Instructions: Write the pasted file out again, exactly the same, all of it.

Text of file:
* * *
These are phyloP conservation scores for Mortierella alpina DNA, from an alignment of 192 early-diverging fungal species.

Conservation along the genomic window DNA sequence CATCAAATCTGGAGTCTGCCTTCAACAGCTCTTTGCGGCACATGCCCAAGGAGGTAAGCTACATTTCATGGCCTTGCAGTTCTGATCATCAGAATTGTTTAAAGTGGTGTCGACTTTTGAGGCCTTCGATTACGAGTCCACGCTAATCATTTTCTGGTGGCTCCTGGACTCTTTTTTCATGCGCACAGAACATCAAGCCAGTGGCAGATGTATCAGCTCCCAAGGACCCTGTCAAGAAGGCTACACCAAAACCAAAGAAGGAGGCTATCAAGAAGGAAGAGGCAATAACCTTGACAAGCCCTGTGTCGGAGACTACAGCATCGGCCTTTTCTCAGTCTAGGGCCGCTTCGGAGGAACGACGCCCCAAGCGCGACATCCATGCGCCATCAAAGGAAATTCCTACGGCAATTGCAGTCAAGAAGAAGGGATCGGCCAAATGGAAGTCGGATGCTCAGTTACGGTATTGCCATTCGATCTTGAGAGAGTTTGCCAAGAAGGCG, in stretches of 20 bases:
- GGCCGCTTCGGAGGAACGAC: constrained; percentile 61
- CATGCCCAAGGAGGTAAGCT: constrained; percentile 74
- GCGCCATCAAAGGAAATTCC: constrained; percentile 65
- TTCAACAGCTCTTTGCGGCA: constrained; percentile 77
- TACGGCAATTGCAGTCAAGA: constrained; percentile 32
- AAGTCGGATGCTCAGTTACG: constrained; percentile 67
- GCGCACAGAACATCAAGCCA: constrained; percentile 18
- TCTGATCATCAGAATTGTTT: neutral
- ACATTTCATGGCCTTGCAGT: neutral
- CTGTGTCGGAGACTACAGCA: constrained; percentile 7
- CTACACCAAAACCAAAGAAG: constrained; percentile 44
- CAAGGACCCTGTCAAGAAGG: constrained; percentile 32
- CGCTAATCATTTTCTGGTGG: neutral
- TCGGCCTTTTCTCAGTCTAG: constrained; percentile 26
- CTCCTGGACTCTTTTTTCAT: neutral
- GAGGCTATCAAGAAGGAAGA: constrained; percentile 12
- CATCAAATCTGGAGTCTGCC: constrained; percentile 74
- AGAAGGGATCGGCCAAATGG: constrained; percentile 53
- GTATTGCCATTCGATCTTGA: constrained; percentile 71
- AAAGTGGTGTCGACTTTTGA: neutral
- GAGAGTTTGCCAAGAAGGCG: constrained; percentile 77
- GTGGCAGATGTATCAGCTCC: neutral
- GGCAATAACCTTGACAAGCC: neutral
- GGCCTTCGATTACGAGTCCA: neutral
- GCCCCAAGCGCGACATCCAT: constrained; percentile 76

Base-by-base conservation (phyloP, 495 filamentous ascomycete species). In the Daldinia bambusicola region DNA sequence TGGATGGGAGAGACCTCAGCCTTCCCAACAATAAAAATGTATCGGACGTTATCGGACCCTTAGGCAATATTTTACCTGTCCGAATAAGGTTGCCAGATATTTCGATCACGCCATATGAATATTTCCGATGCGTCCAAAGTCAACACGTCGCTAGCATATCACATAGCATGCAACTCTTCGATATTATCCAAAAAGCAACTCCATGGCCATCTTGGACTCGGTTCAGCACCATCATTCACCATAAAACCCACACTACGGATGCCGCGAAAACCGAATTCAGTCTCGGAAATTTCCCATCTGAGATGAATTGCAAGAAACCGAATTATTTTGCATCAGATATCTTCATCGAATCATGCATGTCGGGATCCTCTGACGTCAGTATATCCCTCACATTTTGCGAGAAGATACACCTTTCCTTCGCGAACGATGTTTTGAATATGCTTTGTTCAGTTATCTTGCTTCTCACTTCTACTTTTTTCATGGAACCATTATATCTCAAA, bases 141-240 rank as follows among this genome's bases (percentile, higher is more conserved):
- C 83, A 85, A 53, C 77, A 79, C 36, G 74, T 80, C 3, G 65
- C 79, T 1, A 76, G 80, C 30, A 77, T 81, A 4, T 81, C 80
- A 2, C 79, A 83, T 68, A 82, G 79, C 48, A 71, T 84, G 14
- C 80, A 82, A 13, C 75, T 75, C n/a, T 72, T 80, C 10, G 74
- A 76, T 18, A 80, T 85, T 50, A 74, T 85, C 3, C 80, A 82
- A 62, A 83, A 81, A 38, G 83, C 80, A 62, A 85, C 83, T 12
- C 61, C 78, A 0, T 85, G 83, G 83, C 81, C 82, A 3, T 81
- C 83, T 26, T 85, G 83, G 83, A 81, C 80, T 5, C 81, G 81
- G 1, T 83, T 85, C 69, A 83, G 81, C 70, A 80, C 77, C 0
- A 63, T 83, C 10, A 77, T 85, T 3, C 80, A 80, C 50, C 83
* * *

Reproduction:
These are phyloP conservation scores for Mortierella alpina DNA, from an alignment of 192 early-diverging fungal species.

Conservation along the genomic window DNA sequence CATCAAATCTGGAGTCTGCCTTCAACAGCTCTTTGCGGCACATGCCCAAGGAGGTAAGCTACATTTCATGGCCTTGCAGTTCTGATCATCAGAATTGTTTAAAGTGGTGTCGACTTTTGAGGCCTTCGATTACGAGTCCACGCTAATCATTTTCTGGTGGCTCCTGGACTCTTTTTTCATGCGCACAGAACATCAAGCCAGTGGCAGATGTATCAGCTCCCAAGGACCCTGTCAAGAAGGCTACACCAAAACCAAAGAAGGAGGCTATCAAGAAGGAAGAGGCAATAACCTTGACAAGCCCTGTGTCGGAGACTACAGCATCGGCCTTTTCTCAGTCTAGGGCCGCTTCGGAGGAACGACGCCCCAAGCGCGACATCCATGCGCCATCAAAGGAAATTCCTACGGCAATTGCAGTCAAGAAGAAGGGATCGGCCAAATGGAAGTCGGATGCTCAGTTACGGTATTGCCATTCGATCTTGAGAGAGTTTGCCAAGAAGGCG, in stretches of 20 bases:
- GGCCGCTTCGGAGGAACGAC: constrained; percentile 61
- CATGCCCAAGGAGGTAAGCT: constrained; percentile 74
- GCGCCATCAAAGGAAATTCC: constrained; percentile 65
- TTCAACAGCTCTTTGCGGCA: constrained; percentile 77
- TACGGCAATTGCAGTCAAGA: constrained; percentile 32
- AAGTCGGATGCTCAGTTACG: constrained; percentile 67
- GCGCACAGAACATCAAGCCA: constrained; percentile 18
- TCTGATCATCAGAATTGTTT: neutral
- ACATTTCATGGCCTTGCAGT: neutral
- CTGTGTCGGAGACTACAGCA: constrained; percentile 7
- CTACACCAAAACCAAAGAAG: constrained; percentile 44
- CAAGGACCCTGTCAAGAAGG: constrained; percentile 32
- CGCTAATCATTTTCTGGTGG: neutral
- TCGGCCTTTTCTCAGTCTAG: constrained; percentile 26
- CTCCTGGACTCTTTTTTCAT: neutral
- GAGGCTATCAAGAAGGAAGA: constrained; percentile 12
- CATCAAATCTGGAGTCTGCC: constrained; percentile 74
- AGAAGGGATCGGCCAAATGG: constrained; percentile 53
- GTATTGCCATTCGATCTTGA: constrained; percentile 71
- AAAGTGGTGTCGACTTTTGA: neutral
- GAGAGTTTGCCAAGAAGGCG: constrained; percentile 77
- GTGGCAGATGTATCAGCTCC: neutral
- GGCAATAACCTTGACAAGCC: neutral
- GGCCTTCGATTACGAGTCCA: neutral
- GCCCCAAGCGCGACATCCAT: constrained; percentile 76

Base-by-base conservation (phyloP, 495 filamentous ascomycete species). In the Daldinia bambusicola region DNA sequence TGGATGGGAGAGACCTCAGCCTTCCCAACAATAAAAATGTATCGGACGTTATCGGACCCTTAGGCAATATTTTACCTGTCCGAATAAGGTTGCCAGATATTTCGATCACGCCATATGAATATTTCCGATGCGTCCAAAGTCAACACGTCGCTAGCATATCACATAGCATGCAACTCTTCGATATTATCCAAAAAGCAACTCCATGGCCATCTTGGACTCGGTTCAGCACCATCATTCACCATAAAACCCACACTACGGATGCCGCGAAAACCGAATTCAGTCTCGGAAATTTCCCATCTGAGATGAATTGCAAGAAACCGAATTATTTTGCATCAGATATCTTCATCGAATCATGCATGTCGGGATCCTCTGACGTCAGTATATCCCTCACATTTTGCGAGAAGATACACCTTTCCTTCGCGAACGATGTTTTGAATATGCTTTGTTCAGTTATCTTGCTTCTCACTTCTACTTTTTTCATGGAACCATTATATCTCAAA, bases 141-240 rank as follows among this genome's bases (percentile, higher is more conserved):
- C 83, A 85, A 53, C 77, A 79, C 36, G 74, T 80, C 3, G 65
- C 79, T 1, A 76, G 80, C 30, A 77, T 81, A 4, T 81, C 80
- A 2, C 79, A 83, T 68, A 82, G 79, C 48, A 71, T 84, G 14
- C 80, A 82, A 13, C 75, T 75, C n/a, T 72, T 80, C 10, G 74
- A 76, T 18, A 80, T 85, T 50, A 74, T 85, C 3, C 80, A 82
- A 62, A 83, A 81, A 38, G 83, C 80, A 62, A 85, C 83, T 12
- C 61, C 78, A 0, T 85, G 83, G 83, C 81, C 82, A 3, T 81
- C 83, T 26, T 85, G 83, G 83, A 81, C 80, T 5, C 81, G 81
- G 1, T 83, T 85, C 69, A 83, G 81, C 70, A 80, C 77, C 0
- A 63, T 83, C 10, A 77, T 85, T 3, C 80, A 80, C 50, C 83